Most of the world’s poor now live in middle-income countries like India (photo: Meanest Indian)
Should Britain give aid to India? For a hefty majority of people in this country, the answer is clear: it is absurd to keep handing our money to one of the world’s biggest economies. India is a fast-growing, middle-income nation rich enough to lavish money ($1.3bn by next year) on a space programme and to have its own aid agency with a budget worth $11.3bn over the next five years.
So India has become the prime battleground in the dispute over whether Britain should spend rising amounts on aid while enduring austerity at home. This booming nation remains the biggest recipient of bilateral development assistance. The row, which erupted yet again in October during a House of Lords debate, was fuelled by Pranab Mukherjee, now India’s president, who has dismissed foreign assistance as “peanuts.”
What India demonstrates so clearly is how the aid debate has been mugged by economic reality, wrong-footing both sides. Critics are wrong to argue there is no point giving money to wealthier nations; it is no longer the case that the world’s poor are found in the poorest nations. But supporters are wrong to focus on foreign intervention to end poverty; the issue is now domestic inequality.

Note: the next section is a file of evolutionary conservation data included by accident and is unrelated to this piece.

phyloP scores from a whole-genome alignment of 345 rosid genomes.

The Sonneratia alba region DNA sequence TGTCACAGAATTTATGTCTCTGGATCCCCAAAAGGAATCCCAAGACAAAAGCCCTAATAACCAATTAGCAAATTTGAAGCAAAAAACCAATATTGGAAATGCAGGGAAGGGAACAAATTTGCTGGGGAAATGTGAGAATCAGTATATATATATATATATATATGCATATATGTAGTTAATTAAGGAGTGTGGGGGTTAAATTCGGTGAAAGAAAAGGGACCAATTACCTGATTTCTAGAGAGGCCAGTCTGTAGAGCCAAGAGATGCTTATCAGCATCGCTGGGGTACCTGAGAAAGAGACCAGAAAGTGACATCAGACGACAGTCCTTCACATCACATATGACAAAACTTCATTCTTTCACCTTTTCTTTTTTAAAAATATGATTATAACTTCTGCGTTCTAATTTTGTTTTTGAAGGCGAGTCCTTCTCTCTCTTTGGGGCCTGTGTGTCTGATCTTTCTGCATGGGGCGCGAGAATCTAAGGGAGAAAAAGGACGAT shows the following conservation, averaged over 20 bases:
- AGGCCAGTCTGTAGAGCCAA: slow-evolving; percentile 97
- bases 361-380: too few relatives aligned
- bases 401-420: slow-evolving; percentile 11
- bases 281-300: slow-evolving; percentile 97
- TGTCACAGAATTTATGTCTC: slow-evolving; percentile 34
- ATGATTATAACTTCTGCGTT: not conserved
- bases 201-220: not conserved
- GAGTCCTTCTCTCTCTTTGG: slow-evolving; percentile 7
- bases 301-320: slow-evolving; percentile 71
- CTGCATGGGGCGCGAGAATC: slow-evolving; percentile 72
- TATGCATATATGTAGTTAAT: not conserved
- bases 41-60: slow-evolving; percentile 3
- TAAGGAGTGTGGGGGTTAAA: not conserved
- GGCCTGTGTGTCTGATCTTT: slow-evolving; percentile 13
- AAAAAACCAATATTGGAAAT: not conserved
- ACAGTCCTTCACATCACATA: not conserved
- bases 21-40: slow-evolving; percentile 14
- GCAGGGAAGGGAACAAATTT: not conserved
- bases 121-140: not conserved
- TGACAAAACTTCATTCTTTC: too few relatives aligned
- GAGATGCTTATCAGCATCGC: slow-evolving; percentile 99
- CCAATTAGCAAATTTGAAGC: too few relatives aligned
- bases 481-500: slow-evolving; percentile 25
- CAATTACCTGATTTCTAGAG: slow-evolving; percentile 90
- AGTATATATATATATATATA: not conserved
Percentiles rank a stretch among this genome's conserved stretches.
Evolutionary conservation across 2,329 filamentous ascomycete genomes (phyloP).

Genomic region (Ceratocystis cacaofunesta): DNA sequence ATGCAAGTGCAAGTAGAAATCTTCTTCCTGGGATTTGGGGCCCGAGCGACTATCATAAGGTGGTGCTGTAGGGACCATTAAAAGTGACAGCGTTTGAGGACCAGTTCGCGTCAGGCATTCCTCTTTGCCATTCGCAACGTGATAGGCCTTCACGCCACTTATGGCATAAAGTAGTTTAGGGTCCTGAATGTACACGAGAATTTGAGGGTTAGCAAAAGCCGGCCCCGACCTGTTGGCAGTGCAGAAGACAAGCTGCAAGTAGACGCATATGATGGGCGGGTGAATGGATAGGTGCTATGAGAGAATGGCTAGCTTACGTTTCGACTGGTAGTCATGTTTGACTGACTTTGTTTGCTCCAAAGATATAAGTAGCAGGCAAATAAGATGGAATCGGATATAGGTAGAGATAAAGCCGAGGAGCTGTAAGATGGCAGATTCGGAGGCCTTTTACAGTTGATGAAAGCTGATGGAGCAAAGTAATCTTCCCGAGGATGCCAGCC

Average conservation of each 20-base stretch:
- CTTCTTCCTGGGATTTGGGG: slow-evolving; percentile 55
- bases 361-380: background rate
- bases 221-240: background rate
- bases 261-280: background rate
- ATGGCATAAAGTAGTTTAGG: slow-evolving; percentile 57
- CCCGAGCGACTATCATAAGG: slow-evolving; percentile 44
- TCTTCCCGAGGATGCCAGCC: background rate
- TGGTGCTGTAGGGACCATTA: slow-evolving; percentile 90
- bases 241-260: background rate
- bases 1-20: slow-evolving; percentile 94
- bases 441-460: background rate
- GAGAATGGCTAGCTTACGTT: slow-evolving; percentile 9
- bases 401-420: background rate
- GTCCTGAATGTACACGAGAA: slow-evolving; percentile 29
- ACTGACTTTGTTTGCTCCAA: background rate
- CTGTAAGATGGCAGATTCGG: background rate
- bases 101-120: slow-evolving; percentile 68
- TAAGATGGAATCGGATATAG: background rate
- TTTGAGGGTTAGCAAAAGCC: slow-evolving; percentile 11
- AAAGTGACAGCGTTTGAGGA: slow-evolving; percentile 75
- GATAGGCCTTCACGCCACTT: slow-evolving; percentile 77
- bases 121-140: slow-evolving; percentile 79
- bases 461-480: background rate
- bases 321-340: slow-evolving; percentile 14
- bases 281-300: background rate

The coalition, responding to the hammering it received following Mukherjee’s comments, has indicated that the current tranche of aid to India—£1.6bn over eight years, ending in 2015—will be the last. As the government reacts to voters’ concern and seeks to boost the effectiveness of aid, it is also scaling back handouts to other thriving middle-income countries such as Indonesia and Vietnam.
This might seem to make sense. Poor people live in poor places, right? But studies by Andy Sumner, an increasingly influential economist at King’s College, London, show the flaw in this approach. He reveals that, while two decades ago 93 per cent of the world’s poorest people lived in the poorest nations, three-quarters now live in middle-income countries.
Partly, this reflects astonishing growth in the developing world. Almost 30 countries have gained middle-income status this century, with Zambia and Ghana among the latest success stories. Yet for all the stellar growth enjoyed by a country such as India, according to Sumner’s findings it remains home to more than one-third of the world’s most…